As it just so happens, the student becomes the teacher and those birds most familiar with the journey passed their learnings onto the newcomers.

“We have demonstrated that, by facing the same problem repeatedly, collective intelligence in animal groups can become a cumulative process,” said co-authors Takao Sasaki and Dora Biro. “We would predict similar accumulation of knowledge in other multi-generational social groups, ranging from the establishment of ‘traditional’ foraging areas in social insects to long-distance migration routes in whooping cranes.”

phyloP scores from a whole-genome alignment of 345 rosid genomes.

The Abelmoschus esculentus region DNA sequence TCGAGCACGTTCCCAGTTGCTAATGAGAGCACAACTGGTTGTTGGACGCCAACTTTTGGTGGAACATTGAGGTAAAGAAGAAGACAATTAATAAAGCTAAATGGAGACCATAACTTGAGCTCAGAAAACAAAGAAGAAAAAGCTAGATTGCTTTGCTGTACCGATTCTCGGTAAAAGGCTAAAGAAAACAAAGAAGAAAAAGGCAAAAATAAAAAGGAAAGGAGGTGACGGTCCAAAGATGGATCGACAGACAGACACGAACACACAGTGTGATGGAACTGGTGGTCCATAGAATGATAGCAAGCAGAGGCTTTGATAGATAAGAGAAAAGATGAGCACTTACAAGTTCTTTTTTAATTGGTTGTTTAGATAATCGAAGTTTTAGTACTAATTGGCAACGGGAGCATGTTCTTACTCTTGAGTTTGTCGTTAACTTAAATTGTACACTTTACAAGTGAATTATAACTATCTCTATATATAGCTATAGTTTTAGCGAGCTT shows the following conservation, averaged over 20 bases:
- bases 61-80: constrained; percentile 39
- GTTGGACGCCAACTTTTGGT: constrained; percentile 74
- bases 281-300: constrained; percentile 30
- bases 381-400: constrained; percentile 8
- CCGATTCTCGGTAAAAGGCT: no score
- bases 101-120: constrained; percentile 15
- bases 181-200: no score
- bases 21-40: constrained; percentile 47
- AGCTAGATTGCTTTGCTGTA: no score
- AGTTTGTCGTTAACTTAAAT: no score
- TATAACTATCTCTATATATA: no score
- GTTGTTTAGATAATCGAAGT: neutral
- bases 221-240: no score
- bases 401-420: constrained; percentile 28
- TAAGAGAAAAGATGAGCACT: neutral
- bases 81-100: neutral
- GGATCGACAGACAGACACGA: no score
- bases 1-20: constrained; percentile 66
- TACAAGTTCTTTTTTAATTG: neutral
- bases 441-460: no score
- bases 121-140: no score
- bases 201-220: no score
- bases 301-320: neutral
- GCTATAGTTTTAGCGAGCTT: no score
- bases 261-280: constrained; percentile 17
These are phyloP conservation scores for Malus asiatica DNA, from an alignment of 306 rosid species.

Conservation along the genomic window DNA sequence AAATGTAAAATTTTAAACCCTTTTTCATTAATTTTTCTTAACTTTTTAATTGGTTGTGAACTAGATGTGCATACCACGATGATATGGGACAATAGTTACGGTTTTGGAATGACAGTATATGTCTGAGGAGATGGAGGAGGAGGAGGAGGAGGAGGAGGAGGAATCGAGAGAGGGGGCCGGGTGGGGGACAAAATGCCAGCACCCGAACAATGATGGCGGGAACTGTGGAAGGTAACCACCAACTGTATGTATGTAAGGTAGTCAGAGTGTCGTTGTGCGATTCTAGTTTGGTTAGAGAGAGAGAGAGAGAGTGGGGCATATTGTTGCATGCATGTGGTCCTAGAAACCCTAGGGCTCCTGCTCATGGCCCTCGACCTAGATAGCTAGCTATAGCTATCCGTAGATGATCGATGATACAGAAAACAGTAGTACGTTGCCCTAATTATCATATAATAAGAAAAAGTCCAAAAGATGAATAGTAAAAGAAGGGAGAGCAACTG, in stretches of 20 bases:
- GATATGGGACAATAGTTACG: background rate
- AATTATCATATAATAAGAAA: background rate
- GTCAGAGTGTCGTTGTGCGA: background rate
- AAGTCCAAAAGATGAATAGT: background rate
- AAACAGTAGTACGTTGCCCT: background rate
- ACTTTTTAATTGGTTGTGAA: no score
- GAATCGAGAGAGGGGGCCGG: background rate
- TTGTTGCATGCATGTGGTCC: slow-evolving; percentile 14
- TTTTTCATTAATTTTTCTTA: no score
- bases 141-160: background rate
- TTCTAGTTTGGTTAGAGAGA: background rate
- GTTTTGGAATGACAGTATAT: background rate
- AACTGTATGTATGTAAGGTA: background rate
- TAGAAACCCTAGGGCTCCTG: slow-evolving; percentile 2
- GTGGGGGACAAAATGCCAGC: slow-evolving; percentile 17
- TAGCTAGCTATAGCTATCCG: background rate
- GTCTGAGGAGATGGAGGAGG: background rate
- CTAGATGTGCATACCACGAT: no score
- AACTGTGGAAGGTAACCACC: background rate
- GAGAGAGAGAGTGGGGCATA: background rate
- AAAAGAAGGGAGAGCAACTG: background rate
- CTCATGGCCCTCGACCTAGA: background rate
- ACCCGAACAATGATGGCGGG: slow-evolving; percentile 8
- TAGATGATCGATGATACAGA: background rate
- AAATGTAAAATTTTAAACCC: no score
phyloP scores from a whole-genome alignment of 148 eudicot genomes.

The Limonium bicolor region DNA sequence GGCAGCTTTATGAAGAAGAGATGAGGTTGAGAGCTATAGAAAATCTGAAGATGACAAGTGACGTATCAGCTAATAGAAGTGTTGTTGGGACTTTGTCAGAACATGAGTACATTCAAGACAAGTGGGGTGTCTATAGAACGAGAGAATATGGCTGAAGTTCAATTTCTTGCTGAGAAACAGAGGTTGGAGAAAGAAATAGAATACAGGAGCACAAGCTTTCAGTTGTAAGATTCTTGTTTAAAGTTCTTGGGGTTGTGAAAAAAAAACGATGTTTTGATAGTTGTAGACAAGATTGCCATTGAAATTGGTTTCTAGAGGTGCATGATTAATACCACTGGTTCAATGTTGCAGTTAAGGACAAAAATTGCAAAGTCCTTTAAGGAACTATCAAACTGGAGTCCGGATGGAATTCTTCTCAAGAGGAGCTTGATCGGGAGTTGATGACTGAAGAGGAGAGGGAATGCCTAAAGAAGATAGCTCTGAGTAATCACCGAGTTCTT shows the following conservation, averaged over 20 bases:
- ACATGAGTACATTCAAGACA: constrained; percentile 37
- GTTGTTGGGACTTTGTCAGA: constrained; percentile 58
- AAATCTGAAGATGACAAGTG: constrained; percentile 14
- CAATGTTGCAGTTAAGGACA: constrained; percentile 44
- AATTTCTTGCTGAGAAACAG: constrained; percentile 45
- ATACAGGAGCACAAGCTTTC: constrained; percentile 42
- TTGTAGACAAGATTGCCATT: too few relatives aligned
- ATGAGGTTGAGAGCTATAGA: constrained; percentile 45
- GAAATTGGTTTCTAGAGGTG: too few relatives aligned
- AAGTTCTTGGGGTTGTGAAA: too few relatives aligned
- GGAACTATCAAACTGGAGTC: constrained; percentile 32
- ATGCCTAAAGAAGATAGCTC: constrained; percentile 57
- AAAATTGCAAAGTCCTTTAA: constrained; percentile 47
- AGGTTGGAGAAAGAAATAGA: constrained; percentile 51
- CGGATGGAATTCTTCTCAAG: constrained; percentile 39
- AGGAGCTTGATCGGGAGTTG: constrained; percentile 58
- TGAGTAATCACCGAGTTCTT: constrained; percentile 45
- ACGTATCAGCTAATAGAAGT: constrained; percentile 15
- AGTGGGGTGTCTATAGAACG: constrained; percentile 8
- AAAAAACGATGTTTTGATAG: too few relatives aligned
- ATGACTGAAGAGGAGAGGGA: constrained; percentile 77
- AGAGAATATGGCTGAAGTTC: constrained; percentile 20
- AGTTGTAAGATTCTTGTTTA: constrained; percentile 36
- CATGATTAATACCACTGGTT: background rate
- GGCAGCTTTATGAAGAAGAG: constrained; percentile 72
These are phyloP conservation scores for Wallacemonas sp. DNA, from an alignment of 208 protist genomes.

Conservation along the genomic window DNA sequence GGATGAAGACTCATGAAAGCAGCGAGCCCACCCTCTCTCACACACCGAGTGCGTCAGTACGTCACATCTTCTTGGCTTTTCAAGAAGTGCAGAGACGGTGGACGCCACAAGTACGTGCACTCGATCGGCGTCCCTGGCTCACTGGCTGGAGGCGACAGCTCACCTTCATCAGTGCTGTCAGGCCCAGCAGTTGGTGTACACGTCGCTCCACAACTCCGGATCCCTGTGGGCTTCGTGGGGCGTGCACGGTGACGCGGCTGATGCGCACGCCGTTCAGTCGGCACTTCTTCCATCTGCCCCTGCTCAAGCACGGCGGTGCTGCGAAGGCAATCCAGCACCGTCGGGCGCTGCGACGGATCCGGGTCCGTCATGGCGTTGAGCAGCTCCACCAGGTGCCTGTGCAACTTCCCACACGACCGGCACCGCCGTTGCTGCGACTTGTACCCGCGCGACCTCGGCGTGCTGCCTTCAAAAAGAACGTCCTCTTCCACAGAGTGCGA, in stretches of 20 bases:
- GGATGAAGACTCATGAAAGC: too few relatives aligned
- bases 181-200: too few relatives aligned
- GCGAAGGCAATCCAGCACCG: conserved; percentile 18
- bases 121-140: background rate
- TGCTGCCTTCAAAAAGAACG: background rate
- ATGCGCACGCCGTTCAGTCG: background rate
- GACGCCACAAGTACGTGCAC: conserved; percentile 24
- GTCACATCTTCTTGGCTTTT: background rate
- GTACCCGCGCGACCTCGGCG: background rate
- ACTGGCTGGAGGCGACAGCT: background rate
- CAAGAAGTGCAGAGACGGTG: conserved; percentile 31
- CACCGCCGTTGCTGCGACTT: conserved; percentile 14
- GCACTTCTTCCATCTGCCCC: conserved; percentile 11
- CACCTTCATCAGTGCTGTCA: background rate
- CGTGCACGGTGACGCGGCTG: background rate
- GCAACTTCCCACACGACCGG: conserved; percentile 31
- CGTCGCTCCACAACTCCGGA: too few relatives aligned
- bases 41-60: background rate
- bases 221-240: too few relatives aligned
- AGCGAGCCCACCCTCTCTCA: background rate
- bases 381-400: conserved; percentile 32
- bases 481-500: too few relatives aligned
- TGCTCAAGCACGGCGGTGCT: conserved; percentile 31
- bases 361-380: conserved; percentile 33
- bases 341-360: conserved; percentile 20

Let’s just hope that these animals won’t also be subjected to the “collective intelligence” of, say, how to flea a bear, according to that one time Grandpa got lost in the woods outside of Muskegon.

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What are the worst ways to die? Death by sound? Explosion? Super soaker filled with chlorine trifluoride?

The question’s been covered extensively. Would you rather die by freezing to death or burning to death? Would you rather die by drowning or dehydration? What’s the worst way to die?

A physicist and a writer spent the last two years pondering the absolute worst ways to die, from outlandish to gruesome to extreme to “death by the devil’s Super Soaker” and wrote a book about them: And Then You’re Dead: What Really Happens If You Get Swallowed by a Whale, Are Shot from a Cannon, or Go Barreling over Niagara.